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Letters to the editor, October 1

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Denton Record-Chronicle Readers

Repent for eternity?

Despite the sanctimony of some, people have different views and purposes to justify their beliefs on such matters as these Confederate statues. Those who view these statues as weeds need to get the logic of ISIS out of their moral system.

So, how long must the South endure Reconstruction? Must we wear sackcloth and repent for eternity? After these statues are removed, what next? Will they come for Mark Twain and William Faulkner books? When will the sanitizing of the America South ever be satisfactory for these transplant Yankees?

As for me, I did not pick my parents or my history. I have not worn out the name my father gave me. So I will continue my appreciation of the South, and its contribution of social justice. By the way, this is why nearly all race riots happen in the North.

John Thompson,

Nonviolent gadflies

The first step in healing is acknowledging the wound. Racism against Native Americans, African-Americans and others is our country's deepest wound and most foundational sin. Yet many people, including many in positions of power, are either indifferent to racism or deny that it is an ongoing problem. Our president numbers chief among them.

The national anthem protests draw attention in a nonviolent way to the racism that too many would deny. Many of those who object to such protests seem to care more about the "sanctity" of the sport than about the ongoing blight of racism.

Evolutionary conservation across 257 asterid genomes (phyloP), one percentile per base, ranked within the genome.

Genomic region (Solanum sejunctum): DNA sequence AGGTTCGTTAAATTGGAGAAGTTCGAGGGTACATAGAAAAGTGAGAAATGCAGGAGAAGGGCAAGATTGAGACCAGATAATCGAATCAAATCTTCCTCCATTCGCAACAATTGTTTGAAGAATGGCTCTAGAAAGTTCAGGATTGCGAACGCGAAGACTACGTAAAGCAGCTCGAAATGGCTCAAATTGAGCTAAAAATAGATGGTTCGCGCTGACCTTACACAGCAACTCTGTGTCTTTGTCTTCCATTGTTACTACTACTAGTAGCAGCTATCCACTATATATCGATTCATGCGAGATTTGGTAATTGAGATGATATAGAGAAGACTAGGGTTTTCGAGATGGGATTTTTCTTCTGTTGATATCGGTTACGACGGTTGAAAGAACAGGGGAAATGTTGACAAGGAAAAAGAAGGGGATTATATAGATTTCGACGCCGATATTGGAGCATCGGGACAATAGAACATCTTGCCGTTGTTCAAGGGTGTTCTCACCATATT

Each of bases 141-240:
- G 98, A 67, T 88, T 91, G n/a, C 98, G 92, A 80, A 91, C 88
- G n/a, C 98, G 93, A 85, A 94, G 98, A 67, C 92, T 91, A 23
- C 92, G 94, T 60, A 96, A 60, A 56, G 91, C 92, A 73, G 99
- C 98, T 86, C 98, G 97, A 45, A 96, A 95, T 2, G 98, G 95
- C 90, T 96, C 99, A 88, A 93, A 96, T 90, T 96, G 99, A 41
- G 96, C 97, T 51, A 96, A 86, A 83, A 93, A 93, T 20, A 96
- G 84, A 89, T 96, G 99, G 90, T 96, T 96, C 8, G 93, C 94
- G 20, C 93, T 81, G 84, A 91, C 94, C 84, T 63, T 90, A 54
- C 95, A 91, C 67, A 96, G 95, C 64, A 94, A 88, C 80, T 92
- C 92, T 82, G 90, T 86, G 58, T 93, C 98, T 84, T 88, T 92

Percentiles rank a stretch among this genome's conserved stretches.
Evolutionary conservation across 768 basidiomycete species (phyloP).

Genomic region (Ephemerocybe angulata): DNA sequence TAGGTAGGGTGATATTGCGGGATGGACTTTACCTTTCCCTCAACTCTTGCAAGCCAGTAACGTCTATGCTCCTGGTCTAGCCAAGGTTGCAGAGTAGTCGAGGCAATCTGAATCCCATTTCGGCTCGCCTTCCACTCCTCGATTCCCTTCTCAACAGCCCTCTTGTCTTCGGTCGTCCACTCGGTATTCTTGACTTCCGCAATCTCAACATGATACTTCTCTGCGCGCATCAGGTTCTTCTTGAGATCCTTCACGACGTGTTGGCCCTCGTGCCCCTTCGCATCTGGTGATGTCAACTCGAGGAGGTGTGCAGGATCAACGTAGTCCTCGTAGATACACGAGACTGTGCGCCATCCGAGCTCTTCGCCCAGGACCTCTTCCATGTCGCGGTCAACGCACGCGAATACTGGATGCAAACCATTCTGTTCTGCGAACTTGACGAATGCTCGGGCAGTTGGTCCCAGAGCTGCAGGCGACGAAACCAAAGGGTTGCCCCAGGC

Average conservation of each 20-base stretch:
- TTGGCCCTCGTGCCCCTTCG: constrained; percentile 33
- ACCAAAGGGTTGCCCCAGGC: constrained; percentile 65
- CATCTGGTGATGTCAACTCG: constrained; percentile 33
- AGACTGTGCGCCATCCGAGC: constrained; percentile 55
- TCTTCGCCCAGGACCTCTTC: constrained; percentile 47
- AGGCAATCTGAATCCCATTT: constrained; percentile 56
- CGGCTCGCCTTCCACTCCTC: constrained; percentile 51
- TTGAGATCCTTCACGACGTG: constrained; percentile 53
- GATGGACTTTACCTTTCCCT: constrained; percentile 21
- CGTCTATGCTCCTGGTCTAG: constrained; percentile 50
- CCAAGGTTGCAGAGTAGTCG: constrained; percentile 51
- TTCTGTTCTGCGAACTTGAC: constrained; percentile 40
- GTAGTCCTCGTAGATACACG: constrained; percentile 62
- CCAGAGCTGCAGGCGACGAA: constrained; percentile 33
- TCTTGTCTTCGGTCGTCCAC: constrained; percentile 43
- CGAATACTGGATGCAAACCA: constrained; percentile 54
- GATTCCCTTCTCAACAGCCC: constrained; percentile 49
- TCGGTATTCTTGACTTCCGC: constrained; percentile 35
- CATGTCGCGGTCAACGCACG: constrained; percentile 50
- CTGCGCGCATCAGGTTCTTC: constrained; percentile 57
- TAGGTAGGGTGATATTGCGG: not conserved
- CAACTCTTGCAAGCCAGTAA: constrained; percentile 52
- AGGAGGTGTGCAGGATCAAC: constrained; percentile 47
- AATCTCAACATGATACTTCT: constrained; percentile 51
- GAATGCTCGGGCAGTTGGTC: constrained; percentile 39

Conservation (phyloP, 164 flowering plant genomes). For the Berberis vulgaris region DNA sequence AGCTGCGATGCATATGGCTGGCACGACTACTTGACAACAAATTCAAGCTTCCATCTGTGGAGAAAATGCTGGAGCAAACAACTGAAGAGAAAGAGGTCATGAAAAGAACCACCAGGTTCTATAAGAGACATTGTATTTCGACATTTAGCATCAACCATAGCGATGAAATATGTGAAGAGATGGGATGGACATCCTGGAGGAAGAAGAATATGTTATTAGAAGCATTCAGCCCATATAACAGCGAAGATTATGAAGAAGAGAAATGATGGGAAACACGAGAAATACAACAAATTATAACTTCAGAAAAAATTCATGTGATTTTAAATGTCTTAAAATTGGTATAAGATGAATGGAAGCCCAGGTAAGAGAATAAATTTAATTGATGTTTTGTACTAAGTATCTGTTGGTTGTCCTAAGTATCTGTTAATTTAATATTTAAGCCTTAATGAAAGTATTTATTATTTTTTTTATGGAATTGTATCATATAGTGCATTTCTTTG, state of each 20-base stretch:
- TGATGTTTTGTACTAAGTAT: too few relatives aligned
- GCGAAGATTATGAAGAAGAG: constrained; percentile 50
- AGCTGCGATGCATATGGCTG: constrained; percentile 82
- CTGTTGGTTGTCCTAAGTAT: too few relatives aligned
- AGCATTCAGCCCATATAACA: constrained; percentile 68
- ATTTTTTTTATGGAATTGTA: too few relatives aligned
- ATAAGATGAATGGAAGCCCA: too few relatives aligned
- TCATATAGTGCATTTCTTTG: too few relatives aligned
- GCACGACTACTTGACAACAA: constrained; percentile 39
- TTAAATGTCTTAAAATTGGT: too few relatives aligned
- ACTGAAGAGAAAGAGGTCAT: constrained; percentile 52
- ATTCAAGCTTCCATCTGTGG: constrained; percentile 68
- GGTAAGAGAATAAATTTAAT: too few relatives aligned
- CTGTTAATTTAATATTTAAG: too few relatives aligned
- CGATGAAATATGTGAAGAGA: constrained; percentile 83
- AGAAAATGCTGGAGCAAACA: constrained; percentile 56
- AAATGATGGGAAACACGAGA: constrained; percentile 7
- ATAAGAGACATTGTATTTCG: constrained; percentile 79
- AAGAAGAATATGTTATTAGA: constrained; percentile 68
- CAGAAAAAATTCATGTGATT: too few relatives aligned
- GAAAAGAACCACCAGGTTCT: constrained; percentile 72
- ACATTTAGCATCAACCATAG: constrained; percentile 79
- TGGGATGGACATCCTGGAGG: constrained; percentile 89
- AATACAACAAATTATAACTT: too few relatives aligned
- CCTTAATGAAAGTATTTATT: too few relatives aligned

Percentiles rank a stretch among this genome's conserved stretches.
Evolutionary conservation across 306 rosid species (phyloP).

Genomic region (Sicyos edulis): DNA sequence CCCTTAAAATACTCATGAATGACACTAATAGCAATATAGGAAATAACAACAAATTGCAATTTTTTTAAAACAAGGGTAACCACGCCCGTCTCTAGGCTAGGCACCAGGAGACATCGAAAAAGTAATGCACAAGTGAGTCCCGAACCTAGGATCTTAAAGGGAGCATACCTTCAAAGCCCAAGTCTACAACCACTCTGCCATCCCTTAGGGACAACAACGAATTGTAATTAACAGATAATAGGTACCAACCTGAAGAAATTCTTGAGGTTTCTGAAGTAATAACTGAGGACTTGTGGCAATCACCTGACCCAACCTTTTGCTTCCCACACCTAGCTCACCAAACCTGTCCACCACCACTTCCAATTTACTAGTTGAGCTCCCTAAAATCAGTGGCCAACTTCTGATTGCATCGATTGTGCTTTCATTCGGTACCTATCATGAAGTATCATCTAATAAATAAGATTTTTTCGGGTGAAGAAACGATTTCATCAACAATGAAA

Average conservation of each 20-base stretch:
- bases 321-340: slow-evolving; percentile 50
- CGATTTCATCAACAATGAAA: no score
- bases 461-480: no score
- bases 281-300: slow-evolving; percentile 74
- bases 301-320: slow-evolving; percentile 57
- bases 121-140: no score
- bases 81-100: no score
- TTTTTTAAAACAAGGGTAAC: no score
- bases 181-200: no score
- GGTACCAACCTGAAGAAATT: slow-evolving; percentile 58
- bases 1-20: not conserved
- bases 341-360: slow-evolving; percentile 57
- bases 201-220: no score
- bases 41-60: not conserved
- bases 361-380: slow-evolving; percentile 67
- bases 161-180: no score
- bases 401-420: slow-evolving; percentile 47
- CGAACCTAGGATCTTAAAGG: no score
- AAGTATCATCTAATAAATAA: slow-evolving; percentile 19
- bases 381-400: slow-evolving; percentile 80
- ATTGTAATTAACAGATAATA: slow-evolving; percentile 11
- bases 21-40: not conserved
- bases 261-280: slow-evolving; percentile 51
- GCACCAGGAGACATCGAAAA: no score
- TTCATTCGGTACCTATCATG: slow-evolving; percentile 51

In his "Letter From Birmingham Jail," Martin Luther King Jr. challenged those who were more concerned with his nonviolent demonstrations than with the systemic violence that spawned them.

The way to unity is not by denying there is a problem, nor by relegating it to "acceptable" (i.e. non-athletic spaces), but by persistently focusing attention on it. Our country needs that as much now as ever.

As MLK Jr. wrote, "I have earnestly opposed violent tension, but there is a type of constructive, nonviolent tension which is necessary for growth. ... We must see the need for nonviolent gadflies to create the kind of tension in society that will help men rise from the dark depths of prejudice and racism to the majestic heights of understanding and brotherhood."

In other words, we need more nonviolent gadflies like Kaepernick.

Not only do the athletes have the right to protest -- they are right to do so.

Craig Hunter,

Race-baiting comments

Leonard Pitts' editorial on Friday, Sept. 29, is typical of his white-bashing and race-baiting comments. Has he ever posted a column with a positive slant? Our country is polarized and divided and we do not need more fuel to the fire, and that is the basis of Pitts' whole career in op-ed aimed as a disgruntled author of hate and the separation of the races.

The DRC should be ashamed in keeping the hot fires of discrimination-fueled comments of marginal "journalists" (I use the term loosely) such as Pitts.

Bob Chauncey,